Acknowledge Biases and Assumptions

Every well-developed knowledge specialty has its own culture, models, methodologies, favored data sources, and assumptions. Consequently, practitioners have biases that reflect their specialty. The scientists in this interdisciplinary team, led by archeologist Eleanor Scerri, wanted to avoid letting their professional biases lead to “cherry picking across different sources of data to match a narrative emanating from one [field].” So, the team met for three days to review each other’s work—challenging assumptions, noting accomplishments and problems, and learning to communicate effectively with their colleagues in other specialties. This process led to a coherent view, goodwill, and mutual respect. Lesson learned: many of our biases arise from deep knowledge in our specialty and confronting them early can facilitate cooperation and team building.

Develop a Common Vocabulary

Paleoanthropologists, geographers, geneticists, and environmental scientists have very different ways of talking about their work. Each field has its own jargon, buzzwords, and acronyms. Scerri noted, “[Our] understanding of findings tends to be influenced by the models and paradigms we have in our heads, which tend to … [affect] how we process new information.” The team had to pool their knowledge in a way that let them share data, methods, and models in a way that didn’t leave anyone out. This required them to adapt their communications to use terminology that was meaningful to the entire group and avoid a dependence on jargon. Lesson learned: time invested in establishing a common vocabulary facilitates understanding and leads to real progress.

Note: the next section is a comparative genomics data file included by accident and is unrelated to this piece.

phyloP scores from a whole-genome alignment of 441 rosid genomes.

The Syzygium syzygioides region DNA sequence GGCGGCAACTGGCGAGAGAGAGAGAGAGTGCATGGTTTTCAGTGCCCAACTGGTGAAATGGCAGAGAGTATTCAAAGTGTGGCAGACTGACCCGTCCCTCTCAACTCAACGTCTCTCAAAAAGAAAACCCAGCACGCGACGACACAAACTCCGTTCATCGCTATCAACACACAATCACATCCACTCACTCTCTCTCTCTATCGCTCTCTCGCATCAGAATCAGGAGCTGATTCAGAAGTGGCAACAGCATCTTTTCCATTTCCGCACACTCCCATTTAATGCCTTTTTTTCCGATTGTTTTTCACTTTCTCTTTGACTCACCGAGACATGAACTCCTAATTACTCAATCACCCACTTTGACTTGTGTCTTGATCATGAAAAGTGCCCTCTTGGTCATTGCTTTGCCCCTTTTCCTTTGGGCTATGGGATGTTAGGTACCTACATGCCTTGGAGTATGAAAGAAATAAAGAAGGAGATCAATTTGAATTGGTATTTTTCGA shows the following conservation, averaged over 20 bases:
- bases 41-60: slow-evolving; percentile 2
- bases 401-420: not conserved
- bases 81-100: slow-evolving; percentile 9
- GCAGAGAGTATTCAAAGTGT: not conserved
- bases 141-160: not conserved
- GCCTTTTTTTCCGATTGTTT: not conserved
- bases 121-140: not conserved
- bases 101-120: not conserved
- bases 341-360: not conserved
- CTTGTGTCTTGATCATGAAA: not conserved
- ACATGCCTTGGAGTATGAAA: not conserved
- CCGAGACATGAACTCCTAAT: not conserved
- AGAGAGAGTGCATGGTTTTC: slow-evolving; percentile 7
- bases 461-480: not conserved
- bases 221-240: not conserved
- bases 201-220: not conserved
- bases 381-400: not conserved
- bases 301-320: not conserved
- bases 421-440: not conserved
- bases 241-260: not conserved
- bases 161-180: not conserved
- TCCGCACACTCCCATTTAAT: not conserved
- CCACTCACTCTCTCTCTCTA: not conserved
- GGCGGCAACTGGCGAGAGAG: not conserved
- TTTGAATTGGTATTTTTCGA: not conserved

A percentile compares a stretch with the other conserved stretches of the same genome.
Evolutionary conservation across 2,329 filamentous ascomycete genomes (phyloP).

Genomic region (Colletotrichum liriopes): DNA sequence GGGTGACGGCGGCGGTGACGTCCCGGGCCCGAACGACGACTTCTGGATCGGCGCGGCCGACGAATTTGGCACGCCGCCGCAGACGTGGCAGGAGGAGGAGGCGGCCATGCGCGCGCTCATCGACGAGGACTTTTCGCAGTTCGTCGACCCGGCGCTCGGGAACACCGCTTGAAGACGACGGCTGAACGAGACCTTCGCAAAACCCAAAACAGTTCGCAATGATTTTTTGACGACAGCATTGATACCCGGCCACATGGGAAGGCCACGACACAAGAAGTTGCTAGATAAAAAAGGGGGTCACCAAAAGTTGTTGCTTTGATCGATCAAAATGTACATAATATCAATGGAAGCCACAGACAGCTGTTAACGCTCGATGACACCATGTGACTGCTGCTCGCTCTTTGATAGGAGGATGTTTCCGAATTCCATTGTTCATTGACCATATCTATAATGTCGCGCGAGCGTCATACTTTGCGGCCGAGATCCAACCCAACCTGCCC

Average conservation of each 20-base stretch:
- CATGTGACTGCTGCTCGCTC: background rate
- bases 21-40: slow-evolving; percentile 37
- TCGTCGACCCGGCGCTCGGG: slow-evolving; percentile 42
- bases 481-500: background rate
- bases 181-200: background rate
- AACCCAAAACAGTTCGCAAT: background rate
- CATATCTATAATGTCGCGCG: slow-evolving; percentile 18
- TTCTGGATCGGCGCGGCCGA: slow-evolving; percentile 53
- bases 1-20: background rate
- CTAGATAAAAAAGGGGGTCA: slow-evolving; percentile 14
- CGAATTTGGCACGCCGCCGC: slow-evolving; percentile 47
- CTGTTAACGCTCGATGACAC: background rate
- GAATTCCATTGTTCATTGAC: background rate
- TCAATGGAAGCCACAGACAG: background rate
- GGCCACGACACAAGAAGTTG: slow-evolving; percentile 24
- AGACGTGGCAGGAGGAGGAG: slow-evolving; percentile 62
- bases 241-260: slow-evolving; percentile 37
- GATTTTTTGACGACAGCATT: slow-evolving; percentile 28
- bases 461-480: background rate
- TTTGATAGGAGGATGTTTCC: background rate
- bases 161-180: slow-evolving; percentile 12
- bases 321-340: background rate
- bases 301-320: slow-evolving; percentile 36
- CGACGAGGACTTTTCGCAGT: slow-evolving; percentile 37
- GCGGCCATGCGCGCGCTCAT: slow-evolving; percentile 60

Become Accustomed to Conflict

The researchers were able to reconcile their different theories into a cohesive story that accounts for the complexity of the different data points and leaves room for the abundant ambiguity still present. Scerri noted, “Insights from different models can help to shed light on the answers we look for … it’s all about incremental steps and changing perspectives.” Lesson learned: conflict can often be resolved, but even when it can’t, the root of the conflict is often based in some ambiguity. Acknowledging that ambiguity is a step toward a tentative agreement, pending eventual resolution of the ambiguity.

Scerri and her colleagues recognize that, like humanity itself, their model is still evolving. New data and new ideas will inevitably lead to future refinements, and they are fine with that. And that might be the most important lesson of all: you don’t need to be absolutely certain in order to deliver something of immediate and future value.

And if you’re curious, here’s a link to their paper.